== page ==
My World War II
In May and August of this year, we will observe seventy-five years since VE Day and VJ Day. I was born in November 1955, ten years after the Second World War ended. But WWII lingered on in the culture and defined the world I grew up in. When people said The War, they didn’t mean the more recent Korean or the then-current Vietnam War. They meant the “Big One.”
In the ‘60s, Hollywood kept fighting the war. Sink the Bismarck! (1960), The Guns of Navarone (1961), Judgment at Nuremberg (1961), The Longest Day (1962), The Great Escape (1963), PT 109 (1963), The Dirty Dozen (1967), Battle of the Bulge (1965), Battle of Britain (1969). These movies and more came to my young attention between my fifth and fifteenth years. I even saw some of them: The Guns of Navarone at the drive-in with Ricky Cunningham and his dad. The Battle of Britain on TV. It had way too much chatter and not enough flying for an airplane nut like me.
As an airplane nut, I spent my pre-teen years building plastic models of World War II warplanes: P-51 Mustang, P-40 Tomahawk, P-38 Lightning, P-39 Aircobra, F4F Wildcat, SBD Dauntless, Supermarine Spitfire, Hawker Hurricane, B-17 Flying Fortress, B-24 Liberator, B-26 Marauder, Handley Page Halifax, Messerschmitt Bf-109, Focke Wulf Fw-190, Messerschmitt 110. Two of the first words I learned in German were Luftwaffe and Jagdstaffel(“fighter squadron”).
I loved the beautiful shapes of these machines, and I imagined the thrill of speed and the gallantry of dogfights. I did not imagine the carnage wreaked by flak, 50-caliber bullets, and 500-pound bombs. Shot-down planes and cities 30,000 feet below were magically unpeopled by my childish mind.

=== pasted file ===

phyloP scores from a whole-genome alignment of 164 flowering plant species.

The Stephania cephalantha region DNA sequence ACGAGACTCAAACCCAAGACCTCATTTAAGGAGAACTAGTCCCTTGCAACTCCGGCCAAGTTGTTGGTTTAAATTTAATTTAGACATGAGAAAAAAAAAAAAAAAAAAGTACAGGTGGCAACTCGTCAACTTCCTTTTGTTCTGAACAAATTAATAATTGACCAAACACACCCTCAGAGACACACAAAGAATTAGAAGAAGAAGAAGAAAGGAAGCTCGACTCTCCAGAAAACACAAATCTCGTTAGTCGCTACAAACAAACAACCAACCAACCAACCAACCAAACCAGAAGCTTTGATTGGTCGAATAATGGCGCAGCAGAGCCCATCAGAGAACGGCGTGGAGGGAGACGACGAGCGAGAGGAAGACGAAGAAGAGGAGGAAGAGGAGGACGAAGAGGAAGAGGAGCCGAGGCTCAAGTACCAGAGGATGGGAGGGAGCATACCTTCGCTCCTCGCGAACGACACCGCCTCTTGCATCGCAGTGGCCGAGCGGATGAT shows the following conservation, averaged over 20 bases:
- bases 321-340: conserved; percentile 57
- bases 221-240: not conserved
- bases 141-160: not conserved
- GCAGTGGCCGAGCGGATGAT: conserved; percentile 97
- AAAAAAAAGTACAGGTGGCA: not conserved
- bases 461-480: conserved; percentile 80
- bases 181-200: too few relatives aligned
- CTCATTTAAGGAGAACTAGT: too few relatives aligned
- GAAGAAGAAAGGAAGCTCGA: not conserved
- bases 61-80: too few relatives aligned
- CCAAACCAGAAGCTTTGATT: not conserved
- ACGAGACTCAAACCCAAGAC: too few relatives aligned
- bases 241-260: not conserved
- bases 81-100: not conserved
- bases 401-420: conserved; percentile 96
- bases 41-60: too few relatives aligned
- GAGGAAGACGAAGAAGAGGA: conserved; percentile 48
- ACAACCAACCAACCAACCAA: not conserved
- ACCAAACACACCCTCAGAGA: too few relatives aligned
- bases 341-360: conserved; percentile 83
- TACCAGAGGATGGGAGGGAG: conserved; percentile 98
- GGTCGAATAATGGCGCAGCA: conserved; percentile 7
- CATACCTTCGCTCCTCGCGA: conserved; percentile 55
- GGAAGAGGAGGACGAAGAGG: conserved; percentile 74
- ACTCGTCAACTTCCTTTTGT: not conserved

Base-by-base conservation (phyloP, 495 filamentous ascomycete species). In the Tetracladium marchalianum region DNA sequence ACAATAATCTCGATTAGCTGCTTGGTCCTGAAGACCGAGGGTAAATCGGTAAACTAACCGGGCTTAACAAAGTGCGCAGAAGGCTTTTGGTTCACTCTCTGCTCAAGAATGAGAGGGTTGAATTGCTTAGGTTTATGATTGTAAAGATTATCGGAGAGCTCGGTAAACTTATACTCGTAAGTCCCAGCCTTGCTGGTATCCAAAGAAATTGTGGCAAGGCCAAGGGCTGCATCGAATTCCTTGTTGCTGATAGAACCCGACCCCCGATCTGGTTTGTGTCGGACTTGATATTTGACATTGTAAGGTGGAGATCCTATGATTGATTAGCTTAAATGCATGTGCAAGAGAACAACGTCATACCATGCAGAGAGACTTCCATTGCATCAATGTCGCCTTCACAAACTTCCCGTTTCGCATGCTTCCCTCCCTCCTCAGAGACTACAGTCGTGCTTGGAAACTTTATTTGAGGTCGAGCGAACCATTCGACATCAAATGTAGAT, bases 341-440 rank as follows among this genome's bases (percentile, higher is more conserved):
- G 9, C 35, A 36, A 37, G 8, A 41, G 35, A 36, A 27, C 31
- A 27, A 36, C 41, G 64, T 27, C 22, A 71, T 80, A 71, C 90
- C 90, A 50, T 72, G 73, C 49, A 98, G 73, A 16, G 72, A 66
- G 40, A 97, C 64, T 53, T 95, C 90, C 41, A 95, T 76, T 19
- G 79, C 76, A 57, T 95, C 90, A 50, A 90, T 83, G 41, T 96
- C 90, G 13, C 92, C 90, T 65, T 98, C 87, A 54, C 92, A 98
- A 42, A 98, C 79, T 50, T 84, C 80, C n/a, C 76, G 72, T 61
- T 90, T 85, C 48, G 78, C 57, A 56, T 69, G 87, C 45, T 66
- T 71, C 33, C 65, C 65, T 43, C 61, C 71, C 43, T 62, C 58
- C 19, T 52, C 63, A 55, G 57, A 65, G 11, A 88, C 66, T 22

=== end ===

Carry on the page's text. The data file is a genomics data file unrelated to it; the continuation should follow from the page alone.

My friends and I played War a lot, always World War II, usually Europe. We’d either play “big guys,” toting toy guns, or “little guys,” with small plastic soldiers. I didn’t know a kid who didn’t have at least one set of these figurines, usually army green, but sometimes gray (Germans) or tan (Japanese). These manikins were firing rifles (standing, kneeling, or prone), wielding mine detectors and flamethrowers, and shouldering bazookas. The plastic tanks, half-tracks, and jeeps were usually out of scale with the humans. We emitted war sounds, usually voiceless bilabial plosives followed by velar fricatives, voiceless for rifles and machine guns, voiced for shells and grenades.
Playing “big guys,” we always had to decide whether to be Americans and their enemies (“Krauts”), or let everyone be American and just imagine our foes. I preferred the latter: there usually weren’t enough of us for two squads, and it eliminated endless arguments over who killed (“got”) who. With everyone on the same team, it was easier to devise adventures.
We modeled these adventures on the TV series Combat!, which ran from 1962 to 1967. The show followed a squad of US Army soldiers through France after D-Day. Once my dad took me out for a birthday dinner at Vanelli’s, a “fancy” restaurant on Woodward Avenue. As we were leaving, I saw the closing credits of Combat! on a TV in the lobby. I felt bad I’d missed it, birthday or no birthday. That’s how much I loved that show.
Recently, I’ve watched a few Combat! episodes on YouTube, and it holds up well. Robert Altman directed half of the first season. The series didn’t glorify war, but portrayed it as hard and tragic. Difficult decisions, not mere heroism, shaped the plots. In retrospect, I think I learned about leadership from Lt. Hanley, played by Rick Jason, and Sgt. Saunders, played by Vic Morrow.